POLITICS

Thomas Mulcair, Mark Adler, And Carolyn Bennett Reflect On Horrors Of Holocaust

01/27/2015 05:37 EST | Updated 01/27/2015 05:59 EST
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As the world marked the 70th anniversary of the liberation of Nazi death camp Auschwitz-Birkenau, three members of Parliament rose in the House of Commons Tuesday to poignantly reflect on the horrors of the Holocaust.

And, for two of them, to open up on how that unspeakably dark chapter of history affected their families.

Liberal MP Carolyn Bennett was the first to pay tribute, just before question period, to the six million "daughters and sons, mothers and fathers, brothers and sisters" killed in the genocide.

Bennett called on her colleagues to give special meaning to the words "never again" by standing up in the face of injustice.

 

NDP Leader Thomas Mulcair became choked up while reflecting on "humanity's darkest hour" and the "children whose bright eyes were shut too early." Mulcair’s wife, Catherine Pinhas, is the daughter of Holocaust survivors.

"New Democrats stand with those who wish to build a better Canada, one of diversity and peace," he said. "And so against hate and indifference, we will work tirelessly so that this can never happen again. We will build a world where love will prevail."

 

But Conservative MP Mark Adler's speech was perhaps the most personal. The Toronto politician's father survived internment at the "factory of death" that was Auschwitz.

Adler said the phrase "never again" needs to be a call to action to resist anti-Semitism and ignorance and the bystander effect when evil rears its head.

"Let that be the true legacy of Auschwitz," he said, to a standing ovation.

 

Full transcript of Bennett's speech:

Mr. Speaker, International Holocaust Remembrance Day is observed every January 27th to mark one of the darkest atrocities in human history: the systematic killing of six million Jews during the Second World War.

This year’s solemn day of remembrance has a special meaning. It is also the 70th anniversary of the liberation of Auschwitz-Birkenau.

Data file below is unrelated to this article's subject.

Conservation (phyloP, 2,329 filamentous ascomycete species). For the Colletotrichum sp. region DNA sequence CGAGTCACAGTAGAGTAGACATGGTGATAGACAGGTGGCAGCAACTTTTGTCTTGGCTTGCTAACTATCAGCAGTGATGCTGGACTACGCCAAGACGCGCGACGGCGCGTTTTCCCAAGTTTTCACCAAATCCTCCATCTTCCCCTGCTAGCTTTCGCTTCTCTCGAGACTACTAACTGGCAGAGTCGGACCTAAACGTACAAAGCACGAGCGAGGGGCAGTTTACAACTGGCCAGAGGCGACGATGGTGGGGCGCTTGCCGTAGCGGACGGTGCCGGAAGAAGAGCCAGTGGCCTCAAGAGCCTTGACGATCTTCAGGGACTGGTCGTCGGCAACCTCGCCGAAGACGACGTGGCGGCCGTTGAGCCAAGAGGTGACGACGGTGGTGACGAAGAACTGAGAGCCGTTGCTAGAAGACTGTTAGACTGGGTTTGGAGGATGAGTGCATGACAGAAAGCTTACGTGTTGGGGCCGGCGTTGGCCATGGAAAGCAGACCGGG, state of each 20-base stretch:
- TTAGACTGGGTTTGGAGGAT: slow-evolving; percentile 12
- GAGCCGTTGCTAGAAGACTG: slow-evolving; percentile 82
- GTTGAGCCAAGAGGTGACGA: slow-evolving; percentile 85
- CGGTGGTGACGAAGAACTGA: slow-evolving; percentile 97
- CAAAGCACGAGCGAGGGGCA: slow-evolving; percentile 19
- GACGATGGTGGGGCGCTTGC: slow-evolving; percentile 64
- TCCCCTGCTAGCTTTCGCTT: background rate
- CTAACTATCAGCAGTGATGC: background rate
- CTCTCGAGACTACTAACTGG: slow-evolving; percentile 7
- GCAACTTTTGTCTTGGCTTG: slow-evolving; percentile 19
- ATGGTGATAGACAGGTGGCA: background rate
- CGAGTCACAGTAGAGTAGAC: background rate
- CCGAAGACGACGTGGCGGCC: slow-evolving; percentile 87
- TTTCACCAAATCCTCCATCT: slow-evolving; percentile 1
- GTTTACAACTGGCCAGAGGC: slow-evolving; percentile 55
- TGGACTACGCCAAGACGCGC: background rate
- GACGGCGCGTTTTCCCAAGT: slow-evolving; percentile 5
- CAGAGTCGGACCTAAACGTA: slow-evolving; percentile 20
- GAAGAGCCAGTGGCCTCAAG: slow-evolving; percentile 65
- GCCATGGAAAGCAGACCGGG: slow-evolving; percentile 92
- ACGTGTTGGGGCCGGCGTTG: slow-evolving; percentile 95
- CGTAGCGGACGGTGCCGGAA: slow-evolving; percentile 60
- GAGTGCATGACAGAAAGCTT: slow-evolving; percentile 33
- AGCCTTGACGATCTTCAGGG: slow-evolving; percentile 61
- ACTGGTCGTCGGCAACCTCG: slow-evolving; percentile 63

The victims of this unfathomable crime against humanity were six million daughters and sons, mothers and fathers, brothers and sisters. People whose lives were ended prematurely through acts of blind hatred.

Today is not only a day of deep reflection for the Jewish community, but for all Canadians and people around the world. On this day and every day we must give special meaning to the words "never again," by pledging to actively stand up against hate, injustice, anti-Semitism, racism and refuse to be silent in the face of genocide.

Full transcript of Mulcair's translated speech:

Mr. Speaker, today we stand together to commemorate the Holocaust, humanity's darkest hour. We remember the millions of mothers, fathers, brothers and sisters who were targeted by evil, including my wife's family.

We remember these children whose bright eyes were shut too early and we remember the 70th anniversary of the liberation of Auschwitz. That day, humanity did more than put out a horrible fire. We revived the flame of the human spirit.

The contrary of love is not hate, it’s indifference. Let’s never wallow in indifference based on the poison of anti-Semitism and intolerance in all its forms.

New Democrats stand with those who wish to build a better Canada, one of diversity and peace, and so against hate and indifference, we will work tirelessly so that this can never happen again.

And we will build a world where love will prevail.

Full transcript of Adler's speech:

Mr. Speaker, today marks the 70th anniversary of the liberation of the Nazi death camp, Auschwitz-Birkenau.

Beginning in 1942, Jews would arrive from the ghettos of eastern Europe in cattle cars. Upon arrival, those strong enough to work would be sent to the right. Women and children would be sent to the left to die in the gas chambers. By 1944, some 20,000 people a day would be murdered in this fashion.

Some had another fate. Josef Mengele, the camp doctor, would pick children, particularly twins, for gruesome experiments.

Those sent for slave labour would be tattooed with a number on their arm, like my dad, 15 years old at the time. Many were worked to their death. Others, by time of liberation, would sit or lie on the ground, staring vacantly into space, no longer aware of who or where they were. By liberation, over one million Jews died in Auschwitz, plus 100,000 others in this factory of death.

Therefore, when we remember the dead souls and we say, “never again,” let this not be a mere phrase, but a call to action. A call to resist anti-Semitism and ignorance in all its forms and to refuse to be bystanders to evil whenever it rears its ugly head.

Let that be the true legacy of Auschwitz.

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